• Access and parking arrangements if appropriate
  • The submission may also need to be accompanied by ecological, landscape, ground contamination, flood and transport assessments depending upon the location, nature and complexity of the development.



On receipt of your initial enquiry, we will decide whether it requires pre-application advice and what type of advice is most suitable. We will then check that the appropriate fee has been paid. If it has not, we will contact you confirming that we will not progress your enquiry until the appropriate fee has been paid.

Once the fee has been paid, your enquiry will be allocated to an appropriate officer.

We will aim to reply to your enquiry within the target response periods as outlined in the charging schedule. However, we cannot guarantee a response within this time period as we may be awaiting consultation responses etc. and we will contact you to agree a time extension. In particularly complex cases, more time may be needed and we will advise you when you can expect a reply.

If we do not have enough information to answer your enquiry then we will write to you, setting out what information we need. The clock will stop until all of the information is received. Where a site visit or meeting is sought, we will arrange a suitable date depending on the complexity of the scheme and the amount of work that will be needed beforehand. This may include any time necessary to obtain initial views from other interested internal parties such as the Highways Engineer etc. However, no meetings will take place without prior sight of the requested information.

Attendance of other officers at the meeting, including specialist advisors, will be at our recommendation and will require the payment of additional fees (see Charging Schedule below).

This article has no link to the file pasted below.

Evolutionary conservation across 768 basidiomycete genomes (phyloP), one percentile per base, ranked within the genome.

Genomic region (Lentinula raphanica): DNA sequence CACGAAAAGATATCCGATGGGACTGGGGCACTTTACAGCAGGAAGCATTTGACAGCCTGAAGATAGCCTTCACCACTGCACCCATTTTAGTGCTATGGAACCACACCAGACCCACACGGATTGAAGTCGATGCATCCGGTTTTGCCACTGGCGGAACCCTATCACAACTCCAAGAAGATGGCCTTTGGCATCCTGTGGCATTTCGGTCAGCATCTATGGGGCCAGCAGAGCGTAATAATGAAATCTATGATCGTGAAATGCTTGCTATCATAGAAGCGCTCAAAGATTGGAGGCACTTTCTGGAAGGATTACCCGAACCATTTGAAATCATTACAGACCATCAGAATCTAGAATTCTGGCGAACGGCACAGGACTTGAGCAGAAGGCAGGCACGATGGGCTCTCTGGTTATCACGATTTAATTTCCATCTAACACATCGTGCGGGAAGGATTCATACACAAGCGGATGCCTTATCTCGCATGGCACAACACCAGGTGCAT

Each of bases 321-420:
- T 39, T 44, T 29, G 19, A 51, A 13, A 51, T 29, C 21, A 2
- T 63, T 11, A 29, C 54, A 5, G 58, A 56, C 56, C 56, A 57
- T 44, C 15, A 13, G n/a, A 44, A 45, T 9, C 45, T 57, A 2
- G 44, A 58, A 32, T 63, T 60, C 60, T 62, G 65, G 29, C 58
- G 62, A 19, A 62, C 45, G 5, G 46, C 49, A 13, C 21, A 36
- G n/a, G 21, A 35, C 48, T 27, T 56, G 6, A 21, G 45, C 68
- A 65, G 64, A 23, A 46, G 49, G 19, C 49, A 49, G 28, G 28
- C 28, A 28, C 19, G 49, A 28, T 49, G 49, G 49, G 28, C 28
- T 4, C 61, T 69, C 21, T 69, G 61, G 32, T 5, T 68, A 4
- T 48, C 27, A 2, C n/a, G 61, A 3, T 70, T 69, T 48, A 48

Following the site visit/meeting, we will confirm the advice in a formal letter.

Should a further meeting be required, the scope for such a meeting will be established beforehand together with the relevant fee which must be received together with any relevant document before the subsequent meeting.

The Development Management Manager and Director have the right to decline a request for pre-application advice where it is considered that it is either inappropriate or unnecessary.


Guidance on Pre-Application Charges – Welsh Government Statutory Service from 16 March 2016

PCNPA Non-Statutory Service from 1 April 2024*(excluding VAT – VAT will be charged)


Category/Scale of Development WG Statutory Service – Written Advice Only Non Statutory Service – Written Advice/ Response Only Written Advice and a Meeting (site or office) Additional Written Advice and/or Meetings Target Response Time from Enquiry or Meeting Date (Days)
Permitted Development N/A £25 N/A £25 21

Householder design advice


£25 £85 N/A £50 21
PD Rights Removal N/A £50 per plot N/A N/A 21
Compliance with Conditions/Notices N/A £85 – £315 £135/£315 N/A 14

Works to Protected Trees

N/A £55 £110 £55 14

Minor Commercial Development/CoU

(up to 500 sq. m. gross floorspace)

£250 £300 £355 £110 28

Minor Works to Listed Buildings/in Con Areas

£55 28
Adverts £55 £110 £55 28
Pre-submission Validation Check £90 – £200 depending on the complexity of the proposal
Telecommunications (poles and new masts / increased heights) £250 £355 £110 28



Category/Scale of Development WG Statutory Service – Written Advice Only Non Statutory Service – Written Advice/ Response Only Written Advice and a Meeting (site or office) Additional Written Advice and/or Meetings Target Response Time from Enquiry or Meeting Date (Days)
Larger Scale Development
New dwellings/conversion to residential
1-2 dwellings £250 N/A site visit inc. if required £345 £110 28
3-4 dwellings £250 N/A site visit inc . if required £385 £110 28